That said, when the layout or types of content need to be dynamic, then Widgets are the best option πŸ‘.

Widgets Can Be Project Specific

There's been a fair amount of talk of teams building up general purpose, reusable libraries of Kentico MVC Widgets to help improve development efficiencies on projects πŸ€“.

Also, if we look at the Widget selection of what is in the Kentico Marketplace, we are going to see a lot of very generic reusable Widgets πŸ˜‰.

This is primarily because the only types of Widgets that would get a lot of use in the broader Kentico community are going to be those non-business, non-project specific Widgets that any developer can grab and integrate into their application.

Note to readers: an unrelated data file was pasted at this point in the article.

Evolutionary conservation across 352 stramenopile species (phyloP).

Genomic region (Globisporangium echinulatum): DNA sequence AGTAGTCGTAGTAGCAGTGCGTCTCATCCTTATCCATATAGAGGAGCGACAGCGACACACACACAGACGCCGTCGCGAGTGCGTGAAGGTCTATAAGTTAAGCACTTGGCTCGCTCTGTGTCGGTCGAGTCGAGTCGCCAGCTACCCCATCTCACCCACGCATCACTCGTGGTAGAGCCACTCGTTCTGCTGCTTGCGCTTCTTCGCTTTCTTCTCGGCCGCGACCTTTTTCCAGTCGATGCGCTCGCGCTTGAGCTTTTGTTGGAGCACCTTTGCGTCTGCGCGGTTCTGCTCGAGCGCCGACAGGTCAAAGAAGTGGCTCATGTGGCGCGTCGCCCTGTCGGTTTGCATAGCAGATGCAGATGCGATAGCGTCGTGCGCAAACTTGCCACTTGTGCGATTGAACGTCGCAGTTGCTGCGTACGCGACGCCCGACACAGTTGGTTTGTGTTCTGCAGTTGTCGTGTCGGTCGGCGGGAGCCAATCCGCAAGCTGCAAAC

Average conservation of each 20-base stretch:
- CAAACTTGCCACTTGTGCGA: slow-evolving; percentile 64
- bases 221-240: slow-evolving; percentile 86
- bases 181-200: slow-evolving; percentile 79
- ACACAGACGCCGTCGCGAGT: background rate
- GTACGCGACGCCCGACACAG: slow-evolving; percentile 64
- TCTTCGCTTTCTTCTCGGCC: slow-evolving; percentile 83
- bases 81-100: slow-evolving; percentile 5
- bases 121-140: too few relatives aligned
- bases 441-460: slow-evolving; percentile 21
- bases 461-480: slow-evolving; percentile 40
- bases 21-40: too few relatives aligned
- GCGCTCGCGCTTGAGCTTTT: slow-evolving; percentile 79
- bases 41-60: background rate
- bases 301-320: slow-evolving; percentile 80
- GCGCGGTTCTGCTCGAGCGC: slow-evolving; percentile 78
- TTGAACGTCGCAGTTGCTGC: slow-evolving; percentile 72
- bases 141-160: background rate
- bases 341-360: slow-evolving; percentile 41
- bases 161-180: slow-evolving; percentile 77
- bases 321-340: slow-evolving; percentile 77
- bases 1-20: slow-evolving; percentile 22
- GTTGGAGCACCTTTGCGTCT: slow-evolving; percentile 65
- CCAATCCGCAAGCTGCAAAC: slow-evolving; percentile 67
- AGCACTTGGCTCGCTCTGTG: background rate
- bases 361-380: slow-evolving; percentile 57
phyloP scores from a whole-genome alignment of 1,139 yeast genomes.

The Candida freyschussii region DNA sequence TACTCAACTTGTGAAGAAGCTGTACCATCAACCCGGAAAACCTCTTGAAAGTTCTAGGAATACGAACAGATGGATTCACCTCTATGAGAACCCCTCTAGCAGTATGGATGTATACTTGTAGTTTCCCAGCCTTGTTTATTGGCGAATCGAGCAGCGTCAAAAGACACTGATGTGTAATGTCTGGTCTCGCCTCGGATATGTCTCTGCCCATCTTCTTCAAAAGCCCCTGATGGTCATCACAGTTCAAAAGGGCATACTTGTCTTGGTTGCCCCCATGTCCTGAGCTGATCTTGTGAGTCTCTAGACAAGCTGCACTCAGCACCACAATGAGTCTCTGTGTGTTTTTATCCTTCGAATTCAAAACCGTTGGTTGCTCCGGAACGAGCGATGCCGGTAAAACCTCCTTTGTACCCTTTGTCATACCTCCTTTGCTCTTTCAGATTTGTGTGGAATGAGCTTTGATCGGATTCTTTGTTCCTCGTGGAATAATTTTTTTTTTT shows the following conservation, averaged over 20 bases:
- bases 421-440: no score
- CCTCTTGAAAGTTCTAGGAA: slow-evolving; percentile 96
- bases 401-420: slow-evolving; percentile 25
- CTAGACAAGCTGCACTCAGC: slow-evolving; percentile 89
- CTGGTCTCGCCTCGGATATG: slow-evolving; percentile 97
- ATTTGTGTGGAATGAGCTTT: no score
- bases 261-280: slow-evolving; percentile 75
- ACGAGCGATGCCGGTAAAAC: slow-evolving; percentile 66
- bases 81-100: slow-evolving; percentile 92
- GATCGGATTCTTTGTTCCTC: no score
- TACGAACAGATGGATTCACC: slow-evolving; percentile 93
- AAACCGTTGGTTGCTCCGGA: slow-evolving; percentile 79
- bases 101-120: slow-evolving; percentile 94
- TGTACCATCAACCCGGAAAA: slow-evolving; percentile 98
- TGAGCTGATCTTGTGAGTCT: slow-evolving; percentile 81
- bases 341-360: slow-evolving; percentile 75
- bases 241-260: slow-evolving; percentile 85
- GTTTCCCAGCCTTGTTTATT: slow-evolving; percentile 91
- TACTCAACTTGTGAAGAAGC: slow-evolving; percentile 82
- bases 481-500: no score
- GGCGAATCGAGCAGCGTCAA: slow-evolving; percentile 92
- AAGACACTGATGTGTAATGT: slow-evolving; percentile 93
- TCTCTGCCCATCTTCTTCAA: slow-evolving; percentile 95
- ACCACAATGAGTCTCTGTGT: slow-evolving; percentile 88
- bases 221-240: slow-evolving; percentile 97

I think, though, that this focus detracts from an awesome (and maybe more common?) use-case for Widgets - flexible outlets of content that are very client and site specific πŸ€”.

As an aside, I'd love to see more general purpose Widgets in the Kentico Marketplace and I don't want to discourage any developers from sharing that next cool Widget!

We shouldn't be afraid to build one-off Widgets for our Kentico 12 MVC sites. Widgets don't have to be infinitely flexible and re-usable to be useful.

We should feel OK to go build that "Featured Ceramic Cactus Plant Pottery Image Carousel Widget" if it's helpful to display that content in many places around our sites 😊.

Featured Products Widget Example

Let's look at a quick example of a valid, project specific, Widget use-case.

This Widget will enable content editors to display a list of SKUs, of a specified number, that are in a specified Public Status.

First we create a new FeaturedProductsWidgetController class that defines how we take our Widget properties and translate their values in a View Model for the Razor view for this Widget.

public class FeaturedProductsWidgetController :